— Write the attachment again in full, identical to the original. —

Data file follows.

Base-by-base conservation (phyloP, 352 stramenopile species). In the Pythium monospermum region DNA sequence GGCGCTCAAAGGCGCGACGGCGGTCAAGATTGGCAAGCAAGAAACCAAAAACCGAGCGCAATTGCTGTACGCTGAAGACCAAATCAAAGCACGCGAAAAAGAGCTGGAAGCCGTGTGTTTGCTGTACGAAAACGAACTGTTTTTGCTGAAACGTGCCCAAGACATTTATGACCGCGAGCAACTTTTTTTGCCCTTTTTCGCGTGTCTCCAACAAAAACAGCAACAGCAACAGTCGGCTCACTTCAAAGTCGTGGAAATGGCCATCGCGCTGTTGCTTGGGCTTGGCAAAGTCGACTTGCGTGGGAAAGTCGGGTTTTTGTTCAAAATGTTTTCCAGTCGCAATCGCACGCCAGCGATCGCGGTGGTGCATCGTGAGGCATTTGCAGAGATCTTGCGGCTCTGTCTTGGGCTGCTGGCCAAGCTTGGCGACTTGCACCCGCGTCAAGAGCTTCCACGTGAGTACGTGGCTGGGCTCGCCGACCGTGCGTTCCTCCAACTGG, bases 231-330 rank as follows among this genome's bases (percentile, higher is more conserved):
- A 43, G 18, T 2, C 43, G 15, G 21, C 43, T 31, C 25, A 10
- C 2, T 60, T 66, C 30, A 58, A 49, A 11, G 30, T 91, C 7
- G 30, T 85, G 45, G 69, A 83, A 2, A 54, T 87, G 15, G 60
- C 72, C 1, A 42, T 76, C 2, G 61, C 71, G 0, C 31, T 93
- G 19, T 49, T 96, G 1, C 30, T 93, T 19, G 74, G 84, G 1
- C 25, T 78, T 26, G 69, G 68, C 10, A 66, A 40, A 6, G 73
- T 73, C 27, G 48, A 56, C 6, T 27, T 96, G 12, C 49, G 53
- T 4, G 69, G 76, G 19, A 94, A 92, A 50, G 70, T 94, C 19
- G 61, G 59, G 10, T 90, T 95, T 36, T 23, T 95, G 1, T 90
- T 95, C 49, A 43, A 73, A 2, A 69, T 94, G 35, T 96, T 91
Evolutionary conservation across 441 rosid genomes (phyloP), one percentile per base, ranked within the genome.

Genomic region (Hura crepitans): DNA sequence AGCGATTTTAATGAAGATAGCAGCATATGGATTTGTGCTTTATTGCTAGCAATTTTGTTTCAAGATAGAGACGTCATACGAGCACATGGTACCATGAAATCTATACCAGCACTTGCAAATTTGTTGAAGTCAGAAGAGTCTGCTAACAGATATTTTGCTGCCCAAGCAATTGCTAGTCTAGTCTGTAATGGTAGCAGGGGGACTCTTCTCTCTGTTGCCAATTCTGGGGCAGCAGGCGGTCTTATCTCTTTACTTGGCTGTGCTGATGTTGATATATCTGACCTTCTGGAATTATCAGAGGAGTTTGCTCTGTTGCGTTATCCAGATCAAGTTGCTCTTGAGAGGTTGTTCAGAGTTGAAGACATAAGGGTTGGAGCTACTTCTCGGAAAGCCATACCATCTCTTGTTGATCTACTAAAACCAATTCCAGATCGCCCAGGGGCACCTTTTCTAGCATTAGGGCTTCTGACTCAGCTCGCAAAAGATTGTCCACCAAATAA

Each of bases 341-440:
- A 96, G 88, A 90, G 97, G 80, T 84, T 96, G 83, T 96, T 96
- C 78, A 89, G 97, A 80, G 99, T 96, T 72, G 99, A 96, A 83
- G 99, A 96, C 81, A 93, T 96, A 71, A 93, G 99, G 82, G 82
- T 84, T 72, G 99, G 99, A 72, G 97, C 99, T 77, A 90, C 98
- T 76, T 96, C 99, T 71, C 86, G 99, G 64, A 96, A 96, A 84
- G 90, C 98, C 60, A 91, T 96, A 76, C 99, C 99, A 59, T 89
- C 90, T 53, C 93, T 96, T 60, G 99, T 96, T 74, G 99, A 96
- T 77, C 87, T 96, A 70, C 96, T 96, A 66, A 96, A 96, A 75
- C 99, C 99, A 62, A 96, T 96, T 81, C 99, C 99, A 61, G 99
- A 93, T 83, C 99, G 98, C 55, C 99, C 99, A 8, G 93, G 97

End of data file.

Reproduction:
Base-by-base conservation (phyloP, 352 stramenopile species). In the Pythium monospermum region DNA sequence GGCGCTCAAAGGCGCGACGGCGGTCAAGATTGGCAAGCAAGAAACCAAAAACCGAGCGCAATTGCTGTACGCTGAAGACCAAATCAAAGCACGCGAAAAAGAGCTGGAAGCCGTGTGTTTGCTGTACGAAAACGAACTGTTTTTGCTGAAACGTGCCCAAGACATTTATGACCGCGAGCAACTTTTTTTGCCCTTTTTCGCGTGTCTCCAACAAAAACAGCAACAGCAACAGTCGGCTCACTTCAAAGTCGTGGAAATGGCCATCGCGCTGTTGCTTGGGCTTGGCAAAGTCGACTTGCGTGGGAAAGTCGGGTTTTTGTTCAAAATGTTTTCCAGTCGCAATCGCACGCCAGCGATCGCGGTGGTGCATCGTGAGGCATTTGCAGAGATCTTGCGGCTCTGTCTTGGGCTGCTGGCCAAGCTTGGCGACTTGCACCCGCGTCAAGAGCTTCCACGTGAGTACGTGGCTGGGCTCGCCGACCGTGCGTTCCTCCAACTGG, bases 231-330 rank as follows among this genome's bases (percentile, higher is more conserved):
- A 43, G 18, T 2, C 43, G 15, G 21, C 43, T 31, C 25, A 10
- C 2, T 60, T 66, C 30, A 58, A 49, A 11, G 30, T 91, C 7
- G 30, T 85, G 45, G 69, A 83, A 2, A 54, T 87, G 15, G 60
- C 72, C 1, A 42, T 76, C 2, G 61, C 71, G 0, C 31, T 93
- G 19, T 49, T 96, G 1, C 30, T 93, T 19, G 74, G 84, G 1
- C 25, T 78, T 26, G 69, G 68, C 10, A 66, A 40, A 6, G 73
- T 73, C 27, G 48, A 56, C 6, T 27, T 96, G 12, C 49, G 53
- T 4, G 69, G 76, G 19, A 94, A 92, A 50, G 70, T 94, C 19
- G 61, G 59, G 10, T 90, T 95, T 36, T 23, T 95, G 1, T 90
- T 95, C 49, A 43, A 73, A 2, A 69, T 94, G 35, T 96, T 91
Evolutionary conservation across 441 rosid genomes (phyloP), one percentile per base, ranked within the genome.

Genomic region (Hura crepitans): DNA sequence AGCGATTTTAATGAAGATAGCAGCATATGGATTTGTGCTTTATTGCTAGCAATTTTGTTTCAAGATAGAGACGTCATACGAGCACATGGTACCATGAAATCTATACCAGCACTTGCAAATTTGTTGAAGTCAGAAGAGTCTGCTAACAGATATTTTGCTGCCCAAGCAATTGCTAGTCTAGTCTGTAATGGTAGCAGGGGGACTCTTCTCTCTGTTGCCAATTCTGGGGCAGCAGGCGGTCTTATCTCTTTACTTGGCTGTGCTGATGTTGATATATCTGACCTTCTGGAATTATCAGAGGAGTTTGCTCTGTTGCGTTATCCAGATCAAGTTGCTCTTGAGAGGTTGTTCAGAGTTGAAGACATAAGGGTTGGAGCTACTTCTCGGAAAGCCATACCATCTCTTGTTGATCTACTAAAACCAATTCCAGATCGCCCAGGGGCACCTTTTCTAGCATTAGGGCTTCTGACTCAGCTCGCAAAAGATTGTCCACCAAATAA

Each of bases 341-440:
- A 96, G 88, A 90, G 97, G 80, T 84, T 96, G 83, T 96, T 96
- C 78, A 89, G 97, A 80, G 99, T 96, T 72, G 99, A 96, A 83
- G 99, A 96, C 81, A 93, T 96, A 71, A 93, G 99, G 82, G 82
- T 84, T 72, G 99, G 99, A 72, G 97, C 99, T 77, A 90, C 98
- T 76, T 96, C 99, T 71, C 86, G 99, G 64, A 96, A 96, A 84
- G 90, C 98, C 60, A 91, T 96, A 76, C 99, C 99, A 59, T 89
- C 90, T 53, C 93, T 96, T 60, G 99, T 96, T 74, G 99, A 96
- T 77, C 87, T 96, A 70, C 96, T 96, A 66, A 96, A 96, A 75
- C 99, C 99, A 62, A 96, T 96, T 81, C 99, C 99, A 61, G 99
- A 93, T 83, C 99, G 98, C 55, C 99, C 99, A 8, G 93, G 97